Richard Scheffler speaks in an episode of Tradeoffs, a podcast that focuses on research and policy in the health industry. Having conducted a major study regarding costs of healthcare services in California, Richard would come to encounter the importance of this data in addressing anti-competitive practices. The episode explores the role he played in California Attorney General Xavier Becerra’s significant case and settlement with Sutter Health.
Richard Scheffler and Surina Khurana analyze California Attorney General Xavier Becerra’s experience in health policy as The Senate confirms his nomination for Secretary of Health and Human Services. His record includes defense for the Affordable Care Act, litigation for Sutter Health’s antitrust practices, and persecution for pay-for-delay practices. For his new role in the government’s insurance programs and pays for prescription drugs, he is qualified and well prepared.
Richard Scheffler and Thomas Price examine The Biden Administration’s path for implementing public option and states’ successes in using “quasi-public options”. Given potential political difficulty in passing national legislation, they identify key states that may enact public option programs. Risk-based capitation may product higher quality outcomes as a payment model.
The Petris Center article, “What Does Senator Kamala Harris’ Record As California’s Attorney General Tell Us About Her Health Policy?” was cited in The New York Times on October 6, 2020. This analysis delves into her history in health policy as attorney general in three areas: antitrust (especially mergers and consolidation), pharmaceuticals, and support of the Affordable Care Act (ACA). Richard Scheffler was quoted in The New York Times on Harris prioritizing health care as an attorney general.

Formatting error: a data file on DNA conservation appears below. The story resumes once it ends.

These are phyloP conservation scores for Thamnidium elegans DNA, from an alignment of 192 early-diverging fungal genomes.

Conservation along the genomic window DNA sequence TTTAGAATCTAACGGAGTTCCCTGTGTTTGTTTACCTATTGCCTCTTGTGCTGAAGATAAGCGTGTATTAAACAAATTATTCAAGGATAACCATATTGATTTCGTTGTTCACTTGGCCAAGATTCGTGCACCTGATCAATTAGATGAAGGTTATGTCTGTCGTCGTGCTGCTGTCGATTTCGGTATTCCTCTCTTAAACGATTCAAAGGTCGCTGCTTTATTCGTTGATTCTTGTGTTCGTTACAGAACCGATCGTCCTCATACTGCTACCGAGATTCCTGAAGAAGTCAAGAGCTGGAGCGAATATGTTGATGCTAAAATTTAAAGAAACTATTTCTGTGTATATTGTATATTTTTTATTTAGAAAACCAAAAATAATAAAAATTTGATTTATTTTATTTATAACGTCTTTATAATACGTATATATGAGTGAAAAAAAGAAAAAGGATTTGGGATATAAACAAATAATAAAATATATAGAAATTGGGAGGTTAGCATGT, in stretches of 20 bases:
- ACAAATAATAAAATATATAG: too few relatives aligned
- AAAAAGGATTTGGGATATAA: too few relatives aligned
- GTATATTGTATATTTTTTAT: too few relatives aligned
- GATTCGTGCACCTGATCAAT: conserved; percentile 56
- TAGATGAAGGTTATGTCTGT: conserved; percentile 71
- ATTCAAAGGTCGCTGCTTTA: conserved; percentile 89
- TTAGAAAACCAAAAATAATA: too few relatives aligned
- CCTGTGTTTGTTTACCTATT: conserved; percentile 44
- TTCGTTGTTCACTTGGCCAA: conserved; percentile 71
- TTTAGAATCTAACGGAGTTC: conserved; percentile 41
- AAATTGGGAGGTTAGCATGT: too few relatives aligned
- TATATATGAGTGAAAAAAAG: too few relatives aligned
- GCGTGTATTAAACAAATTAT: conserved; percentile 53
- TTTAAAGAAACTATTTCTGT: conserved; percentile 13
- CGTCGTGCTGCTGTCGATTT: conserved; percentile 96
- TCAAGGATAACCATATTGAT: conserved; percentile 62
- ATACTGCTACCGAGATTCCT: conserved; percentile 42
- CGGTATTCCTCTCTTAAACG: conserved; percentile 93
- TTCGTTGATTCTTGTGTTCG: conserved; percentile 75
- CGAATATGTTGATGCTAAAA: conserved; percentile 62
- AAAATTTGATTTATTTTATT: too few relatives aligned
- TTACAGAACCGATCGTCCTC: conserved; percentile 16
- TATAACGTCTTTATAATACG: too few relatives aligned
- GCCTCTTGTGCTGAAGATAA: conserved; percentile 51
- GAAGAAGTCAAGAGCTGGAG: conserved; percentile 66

On Thursday, September 10, Professor Richard Scheffler served on an online panel discussing the topic: Antitrust Implications of Healthcare Provider Consolidation. Hosted by the California Lawyers Association, the webinar discussed antitrust issues that result from vertical integration, the impact of the COVID-19 pandemic on antitrust and economic analysis, and the ongoing Sutter case. The two other panelists were Laura Alexander (VP of Policy at the American Antitrust Institute) and Michelle Lowery (Partner at McDermott Will & Emery).
Healthy California for All Commission released a report, “An Environmental Analysis of Health Care Delivery, Coverage, and Financing in California” for California Governor Gavin Newsom, Senator Richard Pan, and California State Assemblymember Jim Wood. It examines the strengths and limitations of California’s current health care system, outlines potential designs to transition to unified financing, and describes health coverage expansion options.
In its analysis of provider consolidation, The Petris Center’s study “The Sky’s the Limit” is cited for trends of hospital market concentration. “A New Vision for California’s Healthcare system” is cited in discussing cost containment strategies, and “California Dreamin’: Integrating Health Care, Containing Costs, and Financing Universal” explores the role of integrated plans.